Ever since man invented machines for transportation, we’ve had instrument panels and dashboards - from the steamships of the nineteenth century, the first cars and planes, through all the developments in land, sea and air transport throughout the twentieth century, not to mention spacecraft. For this article, I’ve avoided car and aircraft dashboards and panels, which we’re all quite familiar with, but here’s a fascinating look at some interesting, and at times mind-boggling, arrays of dials and switches.
(The S.S. Independence ghost ship' control panel. Photo by Troy Paiva, LostAmerica)
If you were sitting behind the wheel of the Model T Ford from 1923, there really wasn’t too much to distract the driver at all. Dashboards have certainly come a long way since then.
The "Vostok" spacecraft control panels also look very interesting, and below you see a "Vostok" panel, but don't get mixed up - this is the "Vostok" analog musical synthesizer, not a spacecraft (although it might launch you into outer space with its groovy sounds):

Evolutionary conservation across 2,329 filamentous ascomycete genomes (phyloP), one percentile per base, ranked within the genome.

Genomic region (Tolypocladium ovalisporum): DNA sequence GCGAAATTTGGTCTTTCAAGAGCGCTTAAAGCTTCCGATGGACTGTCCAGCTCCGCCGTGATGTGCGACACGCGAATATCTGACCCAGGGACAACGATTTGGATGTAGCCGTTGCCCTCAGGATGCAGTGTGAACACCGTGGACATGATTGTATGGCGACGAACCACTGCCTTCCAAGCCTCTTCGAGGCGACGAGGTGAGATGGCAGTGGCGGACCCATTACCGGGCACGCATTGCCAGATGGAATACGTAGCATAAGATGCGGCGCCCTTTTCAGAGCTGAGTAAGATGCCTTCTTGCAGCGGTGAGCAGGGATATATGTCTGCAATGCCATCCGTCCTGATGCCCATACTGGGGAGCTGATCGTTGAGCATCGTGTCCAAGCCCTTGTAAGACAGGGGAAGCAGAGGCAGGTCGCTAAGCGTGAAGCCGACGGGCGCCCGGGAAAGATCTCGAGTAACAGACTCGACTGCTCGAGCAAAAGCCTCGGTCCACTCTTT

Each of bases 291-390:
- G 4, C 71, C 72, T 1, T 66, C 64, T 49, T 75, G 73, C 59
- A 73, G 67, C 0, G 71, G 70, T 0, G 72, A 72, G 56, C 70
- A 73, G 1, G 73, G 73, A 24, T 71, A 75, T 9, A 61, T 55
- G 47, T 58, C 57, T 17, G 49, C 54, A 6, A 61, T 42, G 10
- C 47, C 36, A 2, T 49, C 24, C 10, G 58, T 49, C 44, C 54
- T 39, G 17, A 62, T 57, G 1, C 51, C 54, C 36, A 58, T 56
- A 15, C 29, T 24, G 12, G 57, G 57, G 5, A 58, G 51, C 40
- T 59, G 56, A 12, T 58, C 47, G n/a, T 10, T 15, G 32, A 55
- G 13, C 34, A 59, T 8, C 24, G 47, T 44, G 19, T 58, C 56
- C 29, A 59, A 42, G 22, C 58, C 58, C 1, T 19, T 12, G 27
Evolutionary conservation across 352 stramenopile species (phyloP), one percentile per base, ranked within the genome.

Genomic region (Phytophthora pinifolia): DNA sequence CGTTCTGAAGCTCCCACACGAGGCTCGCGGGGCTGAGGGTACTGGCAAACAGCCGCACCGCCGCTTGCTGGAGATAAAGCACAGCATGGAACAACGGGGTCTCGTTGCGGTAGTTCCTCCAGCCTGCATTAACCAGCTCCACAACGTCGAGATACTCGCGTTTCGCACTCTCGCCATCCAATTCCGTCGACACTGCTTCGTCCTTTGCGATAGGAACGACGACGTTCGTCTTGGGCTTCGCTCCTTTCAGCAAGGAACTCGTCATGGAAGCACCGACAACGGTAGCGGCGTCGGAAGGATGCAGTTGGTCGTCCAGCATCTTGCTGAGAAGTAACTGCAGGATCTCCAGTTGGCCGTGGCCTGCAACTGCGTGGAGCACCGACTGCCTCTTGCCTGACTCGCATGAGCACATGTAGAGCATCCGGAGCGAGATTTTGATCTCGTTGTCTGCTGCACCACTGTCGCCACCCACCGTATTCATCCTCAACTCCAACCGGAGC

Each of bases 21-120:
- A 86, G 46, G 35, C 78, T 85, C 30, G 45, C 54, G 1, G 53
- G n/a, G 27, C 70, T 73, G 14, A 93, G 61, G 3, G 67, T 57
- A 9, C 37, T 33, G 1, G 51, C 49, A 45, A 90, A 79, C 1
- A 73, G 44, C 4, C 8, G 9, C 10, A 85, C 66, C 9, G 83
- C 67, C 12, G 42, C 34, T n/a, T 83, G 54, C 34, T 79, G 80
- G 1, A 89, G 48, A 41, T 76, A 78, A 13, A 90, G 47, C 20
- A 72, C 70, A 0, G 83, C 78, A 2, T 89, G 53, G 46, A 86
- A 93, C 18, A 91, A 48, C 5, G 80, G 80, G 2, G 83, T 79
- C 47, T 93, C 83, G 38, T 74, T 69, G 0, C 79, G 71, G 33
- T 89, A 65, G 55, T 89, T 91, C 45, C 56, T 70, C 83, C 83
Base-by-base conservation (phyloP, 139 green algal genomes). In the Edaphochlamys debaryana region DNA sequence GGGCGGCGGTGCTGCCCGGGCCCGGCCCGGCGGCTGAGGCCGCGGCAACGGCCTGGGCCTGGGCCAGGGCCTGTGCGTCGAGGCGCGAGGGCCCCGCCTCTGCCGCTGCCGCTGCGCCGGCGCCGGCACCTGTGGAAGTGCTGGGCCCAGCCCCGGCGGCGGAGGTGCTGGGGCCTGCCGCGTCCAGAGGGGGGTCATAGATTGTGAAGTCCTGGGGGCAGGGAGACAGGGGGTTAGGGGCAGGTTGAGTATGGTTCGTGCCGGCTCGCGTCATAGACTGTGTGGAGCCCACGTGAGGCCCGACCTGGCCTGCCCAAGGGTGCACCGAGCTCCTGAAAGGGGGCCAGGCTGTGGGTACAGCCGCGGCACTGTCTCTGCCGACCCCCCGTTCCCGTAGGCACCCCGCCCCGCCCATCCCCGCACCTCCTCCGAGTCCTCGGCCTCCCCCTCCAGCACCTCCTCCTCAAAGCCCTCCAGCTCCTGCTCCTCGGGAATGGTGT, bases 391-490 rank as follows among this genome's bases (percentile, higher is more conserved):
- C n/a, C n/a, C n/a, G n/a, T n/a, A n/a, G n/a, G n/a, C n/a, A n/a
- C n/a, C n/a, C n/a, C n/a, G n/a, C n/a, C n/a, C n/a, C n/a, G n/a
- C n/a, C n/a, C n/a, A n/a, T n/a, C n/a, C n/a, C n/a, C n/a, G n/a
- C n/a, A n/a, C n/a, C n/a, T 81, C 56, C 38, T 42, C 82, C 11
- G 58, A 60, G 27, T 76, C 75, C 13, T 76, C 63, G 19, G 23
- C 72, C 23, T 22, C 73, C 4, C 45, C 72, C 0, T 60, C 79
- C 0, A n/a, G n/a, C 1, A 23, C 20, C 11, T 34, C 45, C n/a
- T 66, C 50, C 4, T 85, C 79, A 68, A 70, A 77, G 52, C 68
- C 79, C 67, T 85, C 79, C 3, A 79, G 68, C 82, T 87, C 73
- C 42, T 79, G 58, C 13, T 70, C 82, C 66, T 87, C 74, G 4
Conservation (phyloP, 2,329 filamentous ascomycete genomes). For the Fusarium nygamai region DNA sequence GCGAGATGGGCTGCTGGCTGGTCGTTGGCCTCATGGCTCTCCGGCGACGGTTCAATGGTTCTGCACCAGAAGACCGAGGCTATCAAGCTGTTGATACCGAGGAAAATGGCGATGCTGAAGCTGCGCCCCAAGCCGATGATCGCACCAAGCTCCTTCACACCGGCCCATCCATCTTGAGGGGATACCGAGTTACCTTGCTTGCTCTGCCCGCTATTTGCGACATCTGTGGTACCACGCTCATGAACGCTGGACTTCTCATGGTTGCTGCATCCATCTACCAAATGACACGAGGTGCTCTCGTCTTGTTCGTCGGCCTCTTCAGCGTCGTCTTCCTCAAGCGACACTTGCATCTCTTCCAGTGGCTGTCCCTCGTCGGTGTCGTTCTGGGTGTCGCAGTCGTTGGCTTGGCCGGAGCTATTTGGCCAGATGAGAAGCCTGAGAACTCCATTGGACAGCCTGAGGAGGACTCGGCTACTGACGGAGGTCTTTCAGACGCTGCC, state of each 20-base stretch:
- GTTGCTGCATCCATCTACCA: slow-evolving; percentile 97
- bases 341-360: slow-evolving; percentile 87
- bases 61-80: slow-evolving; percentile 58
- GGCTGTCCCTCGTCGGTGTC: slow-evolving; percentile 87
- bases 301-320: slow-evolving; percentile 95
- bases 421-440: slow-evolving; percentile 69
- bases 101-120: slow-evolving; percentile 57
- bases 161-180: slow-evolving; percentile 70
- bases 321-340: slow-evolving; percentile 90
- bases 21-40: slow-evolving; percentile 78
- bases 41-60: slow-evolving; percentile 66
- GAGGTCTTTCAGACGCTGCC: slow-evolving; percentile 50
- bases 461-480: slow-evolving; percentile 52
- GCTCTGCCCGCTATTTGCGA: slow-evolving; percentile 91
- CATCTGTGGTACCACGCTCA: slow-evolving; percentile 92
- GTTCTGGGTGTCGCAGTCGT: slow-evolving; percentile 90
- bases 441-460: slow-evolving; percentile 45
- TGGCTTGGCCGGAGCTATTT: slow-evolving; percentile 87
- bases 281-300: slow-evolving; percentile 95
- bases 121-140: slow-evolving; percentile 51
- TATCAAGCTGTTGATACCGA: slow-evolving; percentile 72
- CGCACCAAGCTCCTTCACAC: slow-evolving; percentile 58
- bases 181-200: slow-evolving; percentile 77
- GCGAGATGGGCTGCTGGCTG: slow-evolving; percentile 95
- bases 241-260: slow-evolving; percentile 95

The "Hindernburg" was a gigantic, and sadly doomed, airship that met its fate in flames (more info). Here’s a member of the crew giving instructions though the speaking tube on a Zeppelin airship from the 1930’s:
And finally, the only car dashboard featured here is the legendary instrument panel of the iconic 1966 Batmobile, from the sixties TV show. Holy gadgets, Batman, as you might be tempted to say - more info here:
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